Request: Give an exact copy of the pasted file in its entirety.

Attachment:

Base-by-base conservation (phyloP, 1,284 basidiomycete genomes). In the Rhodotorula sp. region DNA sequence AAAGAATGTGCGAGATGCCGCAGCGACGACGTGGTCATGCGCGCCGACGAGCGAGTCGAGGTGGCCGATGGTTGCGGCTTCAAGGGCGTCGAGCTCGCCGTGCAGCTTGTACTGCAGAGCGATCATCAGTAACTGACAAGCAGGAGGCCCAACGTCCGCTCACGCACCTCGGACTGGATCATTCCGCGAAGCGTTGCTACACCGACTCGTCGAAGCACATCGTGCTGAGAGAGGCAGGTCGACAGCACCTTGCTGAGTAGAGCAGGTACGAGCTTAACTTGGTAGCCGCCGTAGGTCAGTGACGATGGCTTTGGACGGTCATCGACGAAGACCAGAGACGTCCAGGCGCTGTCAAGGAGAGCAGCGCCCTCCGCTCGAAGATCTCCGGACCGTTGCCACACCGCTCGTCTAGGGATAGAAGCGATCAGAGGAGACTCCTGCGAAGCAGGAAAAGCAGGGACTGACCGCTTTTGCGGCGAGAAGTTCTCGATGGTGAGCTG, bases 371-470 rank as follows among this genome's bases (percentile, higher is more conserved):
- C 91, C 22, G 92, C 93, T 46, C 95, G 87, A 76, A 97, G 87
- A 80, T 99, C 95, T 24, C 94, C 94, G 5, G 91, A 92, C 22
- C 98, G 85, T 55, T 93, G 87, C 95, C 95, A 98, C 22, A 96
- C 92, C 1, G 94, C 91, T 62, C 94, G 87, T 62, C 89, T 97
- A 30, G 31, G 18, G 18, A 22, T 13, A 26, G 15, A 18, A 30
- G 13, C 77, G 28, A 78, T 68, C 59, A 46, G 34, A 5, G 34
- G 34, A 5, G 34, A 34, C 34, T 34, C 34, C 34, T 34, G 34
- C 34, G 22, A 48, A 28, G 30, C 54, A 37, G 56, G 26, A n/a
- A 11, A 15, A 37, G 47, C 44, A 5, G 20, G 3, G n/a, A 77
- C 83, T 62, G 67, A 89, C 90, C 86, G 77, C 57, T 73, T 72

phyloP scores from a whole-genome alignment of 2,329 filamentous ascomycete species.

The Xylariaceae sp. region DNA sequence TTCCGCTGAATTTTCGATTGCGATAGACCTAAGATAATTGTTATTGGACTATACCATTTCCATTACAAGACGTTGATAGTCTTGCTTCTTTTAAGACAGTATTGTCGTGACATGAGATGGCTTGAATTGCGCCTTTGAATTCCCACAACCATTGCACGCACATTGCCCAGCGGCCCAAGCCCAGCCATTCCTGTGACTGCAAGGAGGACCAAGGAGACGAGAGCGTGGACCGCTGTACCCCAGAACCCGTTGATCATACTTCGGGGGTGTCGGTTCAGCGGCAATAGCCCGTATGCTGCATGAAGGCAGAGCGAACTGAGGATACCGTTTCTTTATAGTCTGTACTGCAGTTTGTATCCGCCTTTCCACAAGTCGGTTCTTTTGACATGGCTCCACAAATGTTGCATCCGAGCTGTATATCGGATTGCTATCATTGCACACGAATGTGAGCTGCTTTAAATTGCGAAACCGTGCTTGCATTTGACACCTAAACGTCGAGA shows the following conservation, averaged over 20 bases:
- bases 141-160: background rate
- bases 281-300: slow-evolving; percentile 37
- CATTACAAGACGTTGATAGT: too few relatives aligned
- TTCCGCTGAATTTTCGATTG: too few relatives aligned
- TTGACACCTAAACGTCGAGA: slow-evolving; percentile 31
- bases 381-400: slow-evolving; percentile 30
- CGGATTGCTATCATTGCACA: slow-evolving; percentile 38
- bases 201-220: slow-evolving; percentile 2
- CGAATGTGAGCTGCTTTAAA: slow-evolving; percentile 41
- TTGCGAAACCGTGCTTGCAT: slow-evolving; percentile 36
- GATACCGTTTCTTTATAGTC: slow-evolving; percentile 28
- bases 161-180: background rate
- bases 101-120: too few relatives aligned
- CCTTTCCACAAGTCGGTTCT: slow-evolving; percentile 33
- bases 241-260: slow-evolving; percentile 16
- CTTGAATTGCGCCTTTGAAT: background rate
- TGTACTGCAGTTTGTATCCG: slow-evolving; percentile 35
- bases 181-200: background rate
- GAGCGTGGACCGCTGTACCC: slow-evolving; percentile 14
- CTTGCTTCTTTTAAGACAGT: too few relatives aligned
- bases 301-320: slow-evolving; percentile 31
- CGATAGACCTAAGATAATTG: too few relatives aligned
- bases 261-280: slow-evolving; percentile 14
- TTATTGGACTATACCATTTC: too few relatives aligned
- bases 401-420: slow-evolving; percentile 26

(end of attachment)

Base-by-base conservation (phyloP, 1,284 basidiomycete genomes). In the Rhodotorula sp. region DNA sequence AAAGAATGTGCGAGATGCCGCAGCGACGACGTGGTCATGCGCGCCGACGAGCGAGTCGAGGTGGCCGATGGTTGCGGCTTCAAGGGCGTCGAGCTCGCCGTGCAGCTTGTACTGCAGAGCGATCATCAGTAACTGACAAGCAGGAGGCCCAACGTCCGCTCACGCACCTCGGACTGGATCATTCCGCGAAGCGTTGCTACACCGACTCGTCGAAGCACATCGTGCTGAGAGAGGCAGGTCGACAGCACCTTGCTGAGTAGAGCAGGTACGAGCTTAACTTGGTAGCCGCCGTAGGTCAGTGACGATGGCTTTGGACGGTCATCGACGAAGACCAGAGACGTCCAGGCGCTGTCAAGGAGAGCAGCGCCCTCCGCTCGAAGATCTCCGGACCGTTGCCACACCGCTCGTCTAGGGATAGAAGCGATCAGAGGAGACTCCTGCGAAGCAGGAAAAGCAGGGACTGACCGCTTTTGCGGCGAGAAGTTCTCGATGGTGAGCTG, bases 371-470 rank as follows among this genome's bases (percentile, higher is more conserved):
- C 91, C 22, G 92, C 93, T 46, C 95, G 87, A 76, A 97, G 87
- A 80, T 99, C 95, T 24, C 94, C 94, G 5, G 91, A 92, C 22
- C 98, G 85, T 55, T 93, G 87, C 95, C 95, A 98, C 22, A 96
- C 92, C 1, G 94, C 91, T 62, C 94, G 87, T 62, C 89, T 97
- A 30, G 31, G 18, G 18, A 22, T 13, A 26, G 15, A 18, A 30
- G 13, C 77, G 28, A 78, T 68, C 59, A 46, G 34, A 5, G 34
- G 34, A 5, G 34, A 34, C 34, T 34, C 34, C 34, T 34, G 34
- C 34, G 22, A 48, A 28, G 30, C 54, A 37, G 56, G 26, A n/a
- A 11, A 15, A 37, G 47, C 44, A 5, G 20, G 3, G n/a, A 77
- C 83, T 62, G 67, A 89, C 90, C 86, G 77, C 57, T 73, T 72

phyloP scores from a whole-genome alignment of 2,329 filamentous ascomycete species.

The Xylariaceae sp. region DNA sequence TTCCGCTGAATTTTCGATTGCGATAGACCTAAGATAATTGTTATTGGACTATACCATTTCCATTACAAGACGTTGATAGTCTTGCTTCTTTTAAGACAGTATTGTCGTGACATGAGATGGCTTGAATTGCGCCTTTGAATTCCCACAACCATTGCACGCACATTGCCCAGCGGCCCAAGCCCAGCCATTCCTGTGACTGCAAGGAGGACCAAGGAGACGAGAGCGTGGACCGCTGTACCCCAGAACCCGTTGATCATACTTCGGGGGTGTCGGTTCAGCGGCAATAGCCCGTATGCTGCATGAAGGCAGAGCGAACTGAGGATACCGTTTCTTTATAGTCTGTACTGCAGTTTGTATCCGCCTTTCCACAAGTCGGTTCTTTTGACATGGCTCCACAAATGTTGCATCCGAGCTGTATATCGGATTGCTATCATTGCACACGAATGTGAGCTGCTTTAAATTGCGAAACCGTGCTTGCATTTGACACCTAAACGTCGAGA shows the following conservation, averaged over 20 bases:
- bases 141-160: background rate
- bases 281-300: slow-evolving; percentile 37
- CATTACAAGACGTTGATAGT: too few relatives aligned
- TTCCGCTGAATTTTCGATTG: too few relatives aligned
- TTGACACCTAAACGTCGAGA: slow-evolving; percentile 31
- bases 381-400: slow-evolving; percentile 30
- CGGATTGCTATCATTGCACA: slow-evolving; percentile 38
- bases 201-220: slow-evolving; percentile 2
- CGAATGTGAGCTGCTTTAAA: slow-evolving; percentile 41
- TTGCGAAACCGTGCTTGCAT: slow-evolving; percentile 36
- GATACCGTTTCTTTATAGTC: slow-evolving; percentile 28
- bases 161-180: background rate
- bases 101-120: too few relatives aligned
- CCTTTCCACAAGTCGGTTCT: slow-evolving; percentile 33
- bases 241-260: slow-evolving; percentile 16
- CTTGAATTGCGCCTTTGAAT: background rate
- TGTACTGCAGTTTGTATCCG: slow-evolving; percentile 35
- bases 181-200: background rate
- GAGCGTGGACCGCTGTACCC: slow-evolving; percentile 14
- CTTGCTTCTTTTAAGACAGT: too few relatives aligned
- bases 301-320: slow-evolving; percentile 31
- CGATAGACCTAAGATAATTG: too few relatives aligned
- bases 261-280: slow-evolving; percentile 14
- TTATTGGACTATACCATTTC: too few relatives aligned
- bases 401-420: slow-evolving; percentile 26